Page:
Yes, I know it was I who was in the wrong! Do answer at once! Are we no longer to live happily together? Be brave and answer quickly. I can't remain here much longer. Only follow the feelings of your heart. Quick! Tell me if I am to go to you. Yours for all life.
P.S. If I can't see you again I shall enlist in the army or the navy. Oh! Come back! At all hours of the day I weep! Tell me to come to you and I'll come! Tell me! Wire to me immediately.
The letter shows traces in the handwriting of having been composed under intense nervous excitement and in the state of mental instability. There are, also, visible traces on the paper of what must have been tears.
In the meantime Verlaine's state of exaltation had fallen and he began to regret what he had done. From the boat that was bearing him to Antwerp, he wrote to Rimbaud a letter that is typical of his habit of self-dramatization and his power of self-deception.
I don't know whether you will still be in London when this reaches you. I want, however, to tell you that must absolutely understand that I had to leave, that I damn well couldn't stand any longer the violent life we have been leading lately, full of scenes and quarrels, with no other cause than your warped temper. Only, as I love you greatly I want to tell you that if at the end of three days I'm not reconciled with my wife, in perfect amity, I'm going to blow my brains out. This will explain to you my meaning of this afternoon. You must forgive me! If, which is very likely, I'm obliged to perform this last pitiable act, I shall, at least, do it bravely. My last thought will be for you, for you who were beckoning to me, this afternoon, from the quayside, when I wouldn't go back, because it's necessary I should die. Nevertheless! I embrace you before I die.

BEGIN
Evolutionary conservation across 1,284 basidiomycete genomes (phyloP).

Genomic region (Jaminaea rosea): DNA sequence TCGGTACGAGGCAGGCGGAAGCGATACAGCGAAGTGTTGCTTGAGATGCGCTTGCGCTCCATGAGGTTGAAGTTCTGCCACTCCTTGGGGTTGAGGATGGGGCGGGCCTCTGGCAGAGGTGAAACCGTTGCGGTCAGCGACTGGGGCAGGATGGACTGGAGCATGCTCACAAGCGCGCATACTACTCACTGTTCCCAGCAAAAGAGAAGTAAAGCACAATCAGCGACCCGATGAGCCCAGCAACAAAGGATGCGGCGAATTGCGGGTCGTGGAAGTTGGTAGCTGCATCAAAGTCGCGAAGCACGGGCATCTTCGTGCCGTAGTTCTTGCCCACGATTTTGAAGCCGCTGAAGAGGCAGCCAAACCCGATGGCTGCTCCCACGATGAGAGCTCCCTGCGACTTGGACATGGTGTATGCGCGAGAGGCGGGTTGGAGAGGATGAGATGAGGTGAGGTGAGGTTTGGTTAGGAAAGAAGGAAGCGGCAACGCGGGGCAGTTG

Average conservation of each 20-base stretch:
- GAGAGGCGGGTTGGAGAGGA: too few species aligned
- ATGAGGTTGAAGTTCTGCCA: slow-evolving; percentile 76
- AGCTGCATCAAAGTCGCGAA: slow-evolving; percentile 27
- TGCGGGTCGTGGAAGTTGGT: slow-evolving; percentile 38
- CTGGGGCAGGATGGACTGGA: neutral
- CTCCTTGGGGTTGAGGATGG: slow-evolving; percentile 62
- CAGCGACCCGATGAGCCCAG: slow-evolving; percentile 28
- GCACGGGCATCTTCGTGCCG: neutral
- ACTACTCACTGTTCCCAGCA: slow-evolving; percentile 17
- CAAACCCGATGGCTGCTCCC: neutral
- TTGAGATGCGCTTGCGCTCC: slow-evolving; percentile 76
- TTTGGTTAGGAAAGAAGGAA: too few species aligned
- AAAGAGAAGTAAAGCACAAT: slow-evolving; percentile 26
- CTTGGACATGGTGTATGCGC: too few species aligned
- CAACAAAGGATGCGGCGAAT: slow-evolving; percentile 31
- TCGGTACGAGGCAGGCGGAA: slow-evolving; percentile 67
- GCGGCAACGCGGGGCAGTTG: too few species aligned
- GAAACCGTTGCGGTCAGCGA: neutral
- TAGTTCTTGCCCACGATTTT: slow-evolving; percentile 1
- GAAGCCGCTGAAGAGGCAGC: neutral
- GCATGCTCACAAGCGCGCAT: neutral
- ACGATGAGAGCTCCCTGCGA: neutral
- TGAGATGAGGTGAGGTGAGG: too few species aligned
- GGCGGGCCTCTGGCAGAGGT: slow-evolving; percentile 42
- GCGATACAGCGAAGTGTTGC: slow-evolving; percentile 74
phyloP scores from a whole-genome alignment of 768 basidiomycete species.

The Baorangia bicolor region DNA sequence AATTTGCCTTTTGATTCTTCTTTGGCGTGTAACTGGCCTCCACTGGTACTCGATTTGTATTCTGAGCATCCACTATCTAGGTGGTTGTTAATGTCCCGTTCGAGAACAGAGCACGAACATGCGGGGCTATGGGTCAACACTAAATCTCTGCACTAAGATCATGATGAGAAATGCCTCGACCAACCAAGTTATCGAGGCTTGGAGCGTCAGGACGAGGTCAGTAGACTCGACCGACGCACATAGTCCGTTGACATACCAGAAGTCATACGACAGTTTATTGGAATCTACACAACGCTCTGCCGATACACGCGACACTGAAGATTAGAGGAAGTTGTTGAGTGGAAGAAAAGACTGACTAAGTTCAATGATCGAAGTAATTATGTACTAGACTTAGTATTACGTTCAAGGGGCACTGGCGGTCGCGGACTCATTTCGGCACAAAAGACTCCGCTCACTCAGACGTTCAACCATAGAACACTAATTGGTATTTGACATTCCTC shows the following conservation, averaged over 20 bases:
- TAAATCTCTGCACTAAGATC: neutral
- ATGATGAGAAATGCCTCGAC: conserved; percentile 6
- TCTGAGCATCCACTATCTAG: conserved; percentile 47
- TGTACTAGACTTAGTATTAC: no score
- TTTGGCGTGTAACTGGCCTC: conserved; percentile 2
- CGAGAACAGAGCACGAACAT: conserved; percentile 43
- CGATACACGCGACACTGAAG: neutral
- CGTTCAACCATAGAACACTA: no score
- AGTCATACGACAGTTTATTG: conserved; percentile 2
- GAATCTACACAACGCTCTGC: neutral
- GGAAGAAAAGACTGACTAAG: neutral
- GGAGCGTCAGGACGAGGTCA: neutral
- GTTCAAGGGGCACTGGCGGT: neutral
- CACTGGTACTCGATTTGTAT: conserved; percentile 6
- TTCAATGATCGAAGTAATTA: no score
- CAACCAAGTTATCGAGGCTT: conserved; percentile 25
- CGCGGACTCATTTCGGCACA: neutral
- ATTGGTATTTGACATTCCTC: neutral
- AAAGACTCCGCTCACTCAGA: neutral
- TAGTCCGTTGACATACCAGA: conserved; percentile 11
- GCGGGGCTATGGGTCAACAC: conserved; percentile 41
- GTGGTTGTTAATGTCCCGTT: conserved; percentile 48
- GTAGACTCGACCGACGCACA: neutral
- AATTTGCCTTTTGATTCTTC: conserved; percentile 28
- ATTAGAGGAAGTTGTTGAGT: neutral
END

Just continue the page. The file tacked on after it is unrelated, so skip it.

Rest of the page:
Rimbaud's feelings of remorse and regret evaporated on receiving this letter. He felt that here was once more the same old Verlaine from whom nothing could ever be expected, in whom there was nothing solid and stable. The same old sentimental slush oozed up once more and he felt nauseated.
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Richard Hell on Rimbaud:
Of all poets, his writing is the most alive, even now and here, in another language more than a hundred years later. He learned very much from Baudelaire, and in many ways Baudelaire remains his master, but Baudelaire was a poet of ennui (and dreams), while Rimbaud reels with the most robust — if often contemptuous — vitality (and dreams). This is a function of his peasant, punkish ultra-confidence in the value of his pure (unegotistic) honesty, as an adolescent seeing through the adult hypocrisy and convention veiling the sensual, unsane world; a boy to whom language was understood as inextricable (to the seer) from reality, and who knew how to wield those words, existence itself. He didn’t have to try to translate his perceptions into language; he understood that he must see in language, and he saw with the supreme, paradoxically unformed, fluid ego of an adolescent. His honesty and insight never waned — he just grew up and lost interest in the unrewarding expression of the visions.